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The Film Room: How The Giants Took Advantage Of Zach Cunningham

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The film does not look good when you watch how 41 performed.

New York Giants v Houston Texans Photo by Bob Levey/Getty Images

Whether I wanted to or not, I forced myself to re-watch Sunday’s game. I did it not for the article or for the research, but purely to quell the frustrations bouncing around my head. I wanted to take something away from the film that I did not initially focus on when watching live.

That one thing turned out to be that Zach Cunningham was utterly picked on by the New York Giants. Whether it was through the air or on the ground, Cunningham was the mismatch the Giants located before the game and executed upon during the course of the contest ad nauseum. I am not saying that Cunningham is the reason for Sunday’s loss, but the sophomore linebacker does have a ton to work on. For example:

  • Cunningham’s play recognition during the rush is way too hesitant. He is watching the play develop and bunny-hopping in position in front of his primary gap responsibility. This creates no momentum for him when taking on a block and it allows larger linemen to overwhelm his smaller frame.

On the Giants’ first drive of the game, New York targeted Sterling Shepard over the middle to convert 3rd and 4 from the Texans’ 23. Cunningham was in zone coverage over the middle and whiffed on a tackle that would have forced a fourth down and presumably a field goal.

Instead, the Giants scored on the next play, and that score can also be credited to Cunningham.

Let’s set the stage first before we start pointing fingers. Giants are in a shotgun 11 personnel (one running back, one tight end) with all three wide receivers split out to the left. The Texans are in a 3-4 nickel set and have shifted to the right to match the Giants’ alignment. Cunningham is responsible for the A gap and C gap as the strong side linebacker in this situation.

The Giants’ offense runs a zone block scheme to the A Gap, which allows Saquon Barkley’s patience, speed, and difficulty to tackle flourish in a tight space.

At the point of contact, Cunningham (#41) runs straight to the hole but is greeted by a much larger offensive guard who gets below the linebacker’s pads and throws him to the ground.

Look at everyone else on in the picture. Their legs are bent. The low man wins in football; that is just a fact. Patrick Omameh is a 6’5”, 322 pound offensive guard build like a steer. Cunningham is 235 pounds. Almost NINETY POUNDS of difference, and Cunningham approaches him like Flat Stanley? Cunningham simply cannot get away with this technique versus athleticism at this level, even if he put on weight this offseason. What Cunningham needed to do was keep outside leverage on the guard and force Barkley back into the whole where D.J. Reader (#98) could clean the play up.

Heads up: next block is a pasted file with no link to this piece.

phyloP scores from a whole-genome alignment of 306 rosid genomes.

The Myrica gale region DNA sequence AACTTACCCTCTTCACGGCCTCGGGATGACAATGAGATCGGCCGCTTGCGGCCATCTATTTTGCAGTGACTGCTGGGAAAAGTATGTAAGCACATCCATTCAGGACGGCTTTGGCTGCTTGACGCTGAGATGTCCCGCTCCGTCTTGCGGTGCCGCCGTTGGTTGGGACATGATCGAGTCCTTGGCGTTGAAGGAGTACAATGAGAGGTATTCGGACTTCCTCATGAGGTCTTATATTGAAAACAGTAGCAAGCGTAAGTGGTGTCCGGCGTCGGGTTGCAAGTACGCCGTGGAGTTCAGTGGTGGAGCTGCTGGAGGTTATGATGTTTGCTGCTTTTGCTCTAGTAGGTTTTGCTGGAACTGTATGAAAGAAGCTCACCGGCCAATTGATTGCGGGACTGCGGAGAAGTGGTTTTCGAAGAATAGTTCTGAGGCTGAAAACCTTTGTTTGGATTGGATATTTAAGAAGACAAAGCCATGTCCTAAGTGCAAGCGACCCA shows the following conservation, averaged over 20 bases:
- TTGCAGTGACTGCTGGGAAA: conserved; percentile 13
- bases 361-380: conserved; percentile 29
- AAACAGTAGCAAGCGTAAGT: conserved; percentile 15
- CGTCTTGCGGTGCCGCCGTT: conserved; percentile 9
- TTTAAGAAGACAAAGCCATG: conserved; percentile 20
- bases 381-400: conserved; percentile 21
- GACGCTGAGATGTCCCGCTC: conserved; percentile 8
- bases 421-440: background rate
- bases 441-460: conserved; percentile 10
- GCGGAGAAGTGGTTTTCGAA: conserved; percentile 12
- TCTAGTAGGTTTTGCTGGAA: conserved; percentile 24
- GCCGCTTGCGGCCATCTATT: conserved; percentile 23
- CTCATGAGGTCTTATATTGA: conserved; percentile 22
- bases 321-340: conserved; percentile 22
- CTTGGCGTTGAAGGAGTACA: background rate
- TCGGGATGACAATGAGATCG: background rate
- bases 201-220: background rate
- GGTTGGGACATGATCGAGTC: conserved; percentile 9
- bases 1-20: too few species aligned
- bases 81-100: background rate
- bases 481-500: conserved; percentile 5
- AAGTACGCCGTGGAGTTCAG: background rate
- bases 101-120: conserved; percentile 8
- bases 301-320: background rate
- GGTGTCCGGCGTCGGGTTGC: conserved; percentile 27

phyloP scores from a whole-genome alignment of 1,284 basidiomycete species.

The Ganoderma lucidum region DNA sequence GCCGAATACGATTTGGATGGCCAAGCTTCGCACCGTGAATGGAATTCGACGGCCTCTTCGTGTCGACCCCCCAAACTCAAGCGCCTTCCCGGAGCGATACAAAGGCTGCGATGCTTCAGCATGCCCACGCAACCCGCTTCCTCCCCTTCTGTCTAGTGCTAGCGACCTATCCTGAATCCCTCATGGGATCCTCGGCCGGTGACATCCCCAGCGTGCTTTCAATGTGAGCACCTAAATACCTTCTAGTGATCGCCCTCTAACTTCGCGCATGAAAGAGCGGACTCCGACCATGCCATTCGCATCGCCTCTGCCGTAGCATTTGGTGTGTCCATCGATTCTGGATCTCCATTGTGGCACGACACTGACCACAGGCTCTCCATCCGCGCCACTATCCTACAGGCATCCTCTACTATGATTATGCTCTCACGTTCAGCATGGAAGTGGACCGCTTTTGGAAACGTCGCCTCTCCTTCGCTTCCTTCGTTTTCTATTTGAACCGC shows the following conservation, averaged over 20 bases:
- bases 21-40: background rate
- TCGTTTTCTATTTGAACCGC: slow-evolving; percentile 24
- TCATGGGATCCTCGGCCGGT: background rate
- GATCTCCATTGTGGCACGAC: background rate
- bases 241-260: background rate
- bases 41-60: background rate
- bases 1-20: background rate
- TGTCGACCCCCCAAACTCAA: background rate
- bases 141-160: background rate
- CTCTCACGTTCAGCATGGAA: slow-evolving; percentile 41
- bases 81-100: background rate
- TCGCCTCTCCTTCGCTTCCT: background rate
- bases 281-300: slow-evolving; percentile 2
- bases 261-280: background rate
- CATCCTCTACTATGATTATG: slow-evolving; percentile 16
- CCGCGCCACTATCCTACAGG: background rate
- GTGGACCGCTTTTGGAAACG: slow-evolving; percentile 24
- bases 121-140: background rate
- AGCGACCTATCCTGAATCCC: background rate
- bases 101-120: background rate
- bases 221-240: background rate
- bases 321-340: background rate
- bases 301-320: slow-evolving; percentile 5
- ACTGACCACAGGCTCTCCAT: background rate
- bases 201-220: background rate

Although Kareem Jackson whiffed on a tackle at the end of the play, there really is not much he can do when the running back goes untouched through the offensive line.

  • Cunningham was not a good blitzer. He ran straight into the blocker and did not have any moves at the point of attach
  • He missed what should have been a tackle off the edge of Barkley because Cunningham went too high.

On the Giants’ last drive of the first half, they were stampeding down the field and fully executing a four-minute drive when their offense lined up in an empty set on first and ten at the Texans’ 16 yard line.

This forced the Texans to split Zach Cunningham out in man defense on Giants backup TE Rhett Ellison. Since the Giants line up three wide receivers on the other side of the formation, Tyrann Mathieu (#32) is shaded to the right to help cover the three receiver side. This leaves Cunningham on an island in the middle of the field, and since he is shaded to the outside of the tight end, he is in a very vulnerable position before the ball is even snapped.

Two seconds later, Eli Manning, the Mendoza Line of NFL quarterbacks, has a perfect throwing lane and places the ball squarely into the chest of his target. As you can see from the image above and in the video below, Cunningham pauses for a brief moment as Ellison breaks on his route and into the end zone. Mathieu is too far away to break up the pass and now the Texans are behind 20-3.

Outside of these two plays, I found other issues with Cunningham’s game on Sunday. On the first instance I witnessed Cunningham actively sprinting to the ball on a run, he successfully got into the backfield but would up missing the tackle entirely; Barkley turned a two yard loss into a two yard gain. While we know Cunningham is not an adept at blitzing the quarterback, on the one occasion he was a part of the package rushing the passer, he was incapable of putting any pressure on Eli Manning.

Even with all of these negative findings, Cunningham is a good linebacker with a ton of upside. He is only in his second year in the league and was solid last year for the Texans. His future is bright, but when the team has to take him out because the opponent has found flaws in his game, he becomes a liability more than an asset.

It does not help that Cunningham’s backup, Dylan Cole, was just put on the IR and lost for the season yesterday. Now there is no equivalent replacement on the roster if Cunningham gets picked on again.

Regardless of whether the Texans can help Cunningham out or he begins to work on addressing some of his weaknesses, he’s one of the biggest liabilities on this 0-3 Texans defense as they prepare for the Colts on Sunday.